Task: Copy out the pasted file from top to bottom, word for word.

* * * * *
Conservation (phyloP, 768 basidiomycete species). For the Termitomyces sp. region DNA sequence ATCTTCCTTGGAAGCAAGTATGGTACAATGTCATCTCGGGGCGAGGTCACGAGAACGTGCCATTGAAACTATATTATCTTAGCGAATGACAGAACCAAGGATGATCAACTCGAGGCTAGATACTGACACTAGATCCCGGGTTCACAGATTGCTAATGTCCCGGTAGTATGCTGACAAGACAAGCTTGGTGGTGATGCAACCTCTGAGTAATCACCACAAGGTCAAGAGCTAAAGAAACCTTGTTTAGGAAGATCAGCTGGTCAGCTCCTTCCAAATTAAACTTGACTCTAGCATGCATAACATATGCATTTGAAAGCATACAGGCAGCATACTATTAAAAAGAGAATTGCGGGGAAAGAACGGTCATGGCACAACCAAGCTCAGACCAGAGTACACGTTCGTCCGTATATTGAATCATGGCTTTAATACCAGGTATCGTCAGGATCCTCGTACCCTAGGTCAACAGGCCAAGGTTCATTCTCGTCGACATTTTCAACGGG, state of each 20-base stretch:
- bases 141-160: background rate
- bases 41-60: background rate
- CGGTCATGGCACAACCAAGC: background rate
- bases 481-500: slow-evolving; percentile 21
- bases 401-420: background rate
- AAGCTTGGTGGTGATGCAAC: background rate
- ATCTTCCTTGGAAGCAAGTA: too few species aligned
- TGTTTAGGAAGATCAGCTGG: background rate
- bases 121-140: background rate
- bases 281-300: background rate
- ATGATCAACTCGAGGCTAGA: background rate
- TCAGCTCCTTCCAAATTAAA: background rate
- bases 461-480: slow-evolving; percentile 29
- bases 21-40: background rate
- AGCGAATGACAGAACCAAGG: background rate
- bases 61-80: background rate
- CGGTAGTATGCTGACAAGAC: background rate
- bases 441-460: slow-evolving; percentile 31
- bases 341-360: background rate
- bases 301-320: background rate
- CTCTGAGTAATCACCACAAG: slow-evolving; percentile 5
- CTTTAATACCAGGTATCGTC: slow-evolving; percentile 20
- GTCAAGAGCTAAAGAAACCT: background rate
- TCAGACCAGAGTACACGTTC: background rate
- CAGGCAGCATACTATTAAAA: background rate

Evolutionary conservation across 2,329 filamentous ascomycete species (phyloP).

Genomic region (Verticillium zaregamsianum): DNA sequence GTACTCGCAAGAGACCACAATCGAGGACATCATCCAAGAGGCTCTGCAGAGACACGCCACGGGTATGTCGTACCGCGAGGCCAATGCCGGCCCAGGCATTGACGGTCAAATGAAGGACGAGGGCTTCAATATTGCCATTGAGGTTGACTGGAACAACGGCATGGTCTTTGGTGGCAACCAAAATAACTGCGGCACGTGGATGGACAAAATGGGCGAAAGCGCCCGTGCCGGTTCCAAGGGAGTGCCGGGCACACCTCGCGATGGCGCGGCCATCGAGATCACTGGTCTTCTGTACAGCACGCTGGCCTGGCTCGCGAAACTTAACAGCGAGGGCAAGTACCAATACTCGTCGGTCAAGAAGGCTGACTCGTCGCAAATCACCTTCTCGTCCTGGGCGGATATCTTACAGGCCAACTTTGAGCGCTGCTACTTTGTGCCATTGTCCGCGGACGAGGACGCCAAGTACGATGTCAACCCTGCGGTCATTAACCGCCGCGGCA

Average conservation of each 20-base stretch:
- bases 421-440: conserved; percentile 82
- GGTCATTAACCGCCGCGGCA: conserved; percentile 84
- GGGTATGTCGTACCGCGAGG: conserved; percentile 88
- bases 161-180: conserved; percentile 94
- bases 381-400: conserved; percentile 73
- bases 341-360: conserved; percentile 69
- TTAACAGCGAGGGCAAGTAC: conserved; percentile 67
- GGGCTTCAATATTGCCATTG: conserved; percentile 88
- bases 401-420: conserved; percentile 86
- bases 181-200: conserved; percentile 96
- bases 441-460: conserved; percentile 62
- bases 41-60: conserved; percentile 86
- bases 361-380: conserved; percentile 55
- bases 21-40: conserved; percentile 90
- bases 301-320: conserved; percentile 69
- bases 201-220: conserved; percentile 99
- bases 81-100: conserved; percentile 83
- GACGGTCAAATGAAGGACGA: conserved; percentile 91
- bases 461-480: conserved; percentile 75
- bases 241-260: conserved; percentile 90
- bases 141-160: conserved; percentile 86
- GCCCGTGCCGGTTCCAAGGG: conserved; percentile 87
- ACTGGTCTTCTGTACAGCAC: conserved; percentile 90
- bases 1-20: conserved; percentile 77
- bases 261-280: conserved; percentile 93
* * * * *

Conservation (phyloP, 768 basidiomycete species). For the Termitomyces sp. region DNA sequence ATCTTCCTTGGAAGCAAGTATGGTACAATGTCATCTCGGGGCGAGGTCACGAGAACGTGCCATTGAAACTATATTATCTTAGCGAATGACAGAACCAAGGATGATCAACTCGAGGCTAGATACTGACACTAGATCCCGGGTTCACAGATTGCTAATGTCCCGGTAGTATGCTGACAAGACAAGCTTGGTGGTGATGCAACCTCTGAGTAATCACCACAAGGTCAAGAGCTAAAGAAACCTTGTTTAGGAAGATCAGCTGGTCAGCTCCTTCCAAATTAAACTTGACTCTAGCATGCATAACATATGCATTTGAAAGCATACAGGCAGCATACTATTAAAAAGAGAATTGCGGGGAAAGAACGGTCATGGCACAACCAAGCTCAGACCAGAGTACACGTTCGTCCGTATATTGAATCATGGCTTTAATACCAGGTATCGTCAGGATCCTCGTACCCTAGGTCAACAGGCCAAGGTTCATTCTCGTCGACATTTTCAACGGG, state of each 20-base stretch:
- bases 141-160: background rate
- bases 41-60: background rate
- CGGTCATGGCACAACCAAGC: background rate
- bases 481-500: slow-evolving; percentile 21
- bases 401-420: background rate
- AAGCTTGGTGGTGATGCAAC: background rate
- ATCTTCCTTGGAAGCAAGTA: too few species aligned
- TGTTTAGGAAGATCAGCTGG: background rate
- bases 121-140: background rate
- bases 281-300: background rate
- ATGATCAACTCGAGGCTAGA: background rate
- TCAGCTCCTTCCAAATTAAA: background rate
- bases 461-480: slow-evolving; percentile 29
- bases 21-40: background rate
- AGCGAATGACAGAACCAAGG: background rate
- bases 61-80: background rate
- CGGTAGTATGCTGACAAGAC: background rate
- bases 441-460: slow-evolving; percentile 31
- bases 341-360: background rate
- bases 301-320: background rate
- CTCTGAGTAATCACCACAAG: slow-evolving; percentile 5
- CTTTAATACCAGGTATCGTC: slow-evolving; percentile 20
- GTCAAGAGCTAAAGAAACCT: background rate
- TCAGACCAGAGTACACGTTC: background rate
- CAGGCAGCATACTATTAAAA: background rate

Evolutionary conservation across 2,329 filamentous ascomycete species (phyloP).

Genomic region (Verticillium zaregamsianum): DNA sequence GTACTCGCAAGAGACCACAATCGAGGACATCATCCAAGAGGCTCTGCAGAGACACGCCACGGGTATGTCGTACCGCGAGGCCAATGCCGGCCCAGGCATTGACGGTCAAATGAAGGACGAGGGCTTCAATATTGCCATTGAGGTTGACTGGAACAACGGCATGGTCTTTGGTGGCAACCAAAATAACTGCGGCACGTGGATGGACAAAATGGGCGAAAGCGCCCGTGCCGGTTCCAAGGGAGTGCCGGGCACACCTCGCGATGGCGCGGCCATCGAGATCACTGGTCTTCTGTACAGCACGCTGGCCTGGCTCGCGAAACTTAACAGCGAGGGCAAGTACCAATACTCGTCGGTCAAGAAGGCTGACTCGTCGCAAATCACCTTCTCGTCCTGGGCGGATATCTTACAGGCCAACTTTGAGCGCTGCTACTTTGTGCCATTGTCCGCGGACGAGGACGCCAAGTACGATGTCAACCCTGCGGTCATTAACCGCCGCGGCA

Average conservation of each 20-base stretch:
- bases 421-440: conserved; percentile 82
- GGTCATTAACCGCCGCGGCA: conserved; percentile 84
- GGGTATGTCGTACCGCGAGG: conserved; percentile 88
- bases 161-180: conserved; percentile 94
- bases 381-400: conserved; percentile 73
- bases 341-360: conserved; percentile 69
- TTAACAGCGAGGGCAAGTAC: conserved; percentile 67
- GGGCTTCAATATTGCCATTG: conserved; percentile 88
- bases 401-420: conserved; percentile 86
- bases 181-200: conserved; percentile 96
- bases 441-460: conserved; percentile 62
- bases 41-60: conserved; percentile 86
- bases 361-380: conserved; percentile 55
- bases 21-40: conserved; percentile 90
- bases 301-320: conserved; percentile 69
- bases 201-220: conserved; percentile 99
- bases 81-100: conserved; percentile 83
- GACGGTCAAATGAAGGACGA: conserved; percentile 91
- bases 461-480: conserved; percentile 75
- bases 241-260: conserved; percentile 90
- bases 141-160: conserved; percentile 86
- GCCCGTGCCGGTTCCAAGGG: conserved; percentile 87
- ACTGGTCTTCTGTACAGCAC: conserved; percentile 90
- bases 1-20: conserved; percentile 77
- bases 261-280: conserved; percentile 93